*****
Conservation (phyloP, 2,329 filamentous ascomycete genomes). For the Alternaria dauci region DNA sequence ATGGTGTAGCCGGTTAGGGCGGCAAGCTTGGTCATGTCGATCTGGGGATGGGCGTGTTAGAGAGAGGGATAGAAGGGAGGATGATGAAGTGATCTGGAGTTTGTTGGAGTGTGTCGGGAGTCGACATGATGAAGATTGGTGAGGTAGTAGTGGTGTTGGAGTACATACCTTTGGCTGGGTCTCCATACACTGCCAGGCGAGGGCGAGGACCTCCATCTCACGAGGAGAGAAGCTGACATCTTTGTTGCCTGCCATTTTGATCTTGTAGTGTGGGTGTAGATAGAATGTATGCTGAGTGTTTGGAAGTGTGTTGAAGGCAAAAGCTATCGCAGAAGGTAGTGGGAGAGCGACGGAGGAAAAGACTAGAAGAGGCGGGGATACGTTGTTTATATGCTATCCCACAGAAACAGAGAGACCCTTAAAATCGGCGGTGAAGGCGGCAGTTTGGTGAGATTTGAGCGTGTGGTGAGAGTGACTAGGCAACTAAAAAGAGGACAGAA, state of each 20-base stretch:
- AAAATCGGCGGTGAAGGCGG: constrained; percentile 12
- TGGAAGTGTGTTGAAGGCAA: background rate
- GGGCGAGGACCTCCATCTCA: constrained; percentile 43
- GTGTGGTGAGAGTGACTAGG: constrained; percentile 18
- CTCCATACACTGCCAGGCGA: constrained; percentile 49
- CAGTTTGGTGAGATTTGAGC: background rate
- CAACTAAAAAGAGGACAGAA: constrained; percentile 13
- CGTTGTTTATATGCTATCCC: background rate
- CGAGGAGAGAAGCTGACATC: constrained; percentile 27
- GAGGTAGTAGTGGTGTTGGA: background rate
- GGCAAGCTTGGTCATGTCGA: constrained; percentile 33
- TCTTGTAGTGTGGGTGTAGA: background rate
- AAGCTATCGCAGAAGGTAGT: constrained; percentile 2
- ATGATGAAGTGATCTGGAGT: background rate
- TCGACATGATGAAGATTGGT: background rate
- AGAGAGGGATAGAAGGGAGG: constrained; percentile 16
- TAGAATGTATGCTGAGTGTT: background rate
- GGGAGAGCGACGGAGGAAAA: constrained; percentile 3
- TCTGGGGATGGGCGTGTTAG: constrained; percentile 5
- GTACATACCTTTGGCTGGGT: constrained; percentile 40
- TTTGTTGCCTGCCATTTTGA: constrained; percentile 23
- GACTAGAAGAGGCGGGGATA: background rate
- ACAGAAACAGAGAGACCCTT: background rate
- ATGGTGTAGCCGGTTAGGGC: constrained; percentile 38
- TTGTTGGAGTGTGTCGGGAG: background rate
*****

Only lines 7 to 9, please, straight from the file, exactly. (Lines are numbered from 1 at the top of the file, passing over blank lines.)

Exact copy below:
- CAGTTTGGTGAGATTTGAGC: background rate
- CAACTAAAAAGAGGACAGAA: constrained; percentile 13
- CGTTGTTTATATGCTATCCC: background rate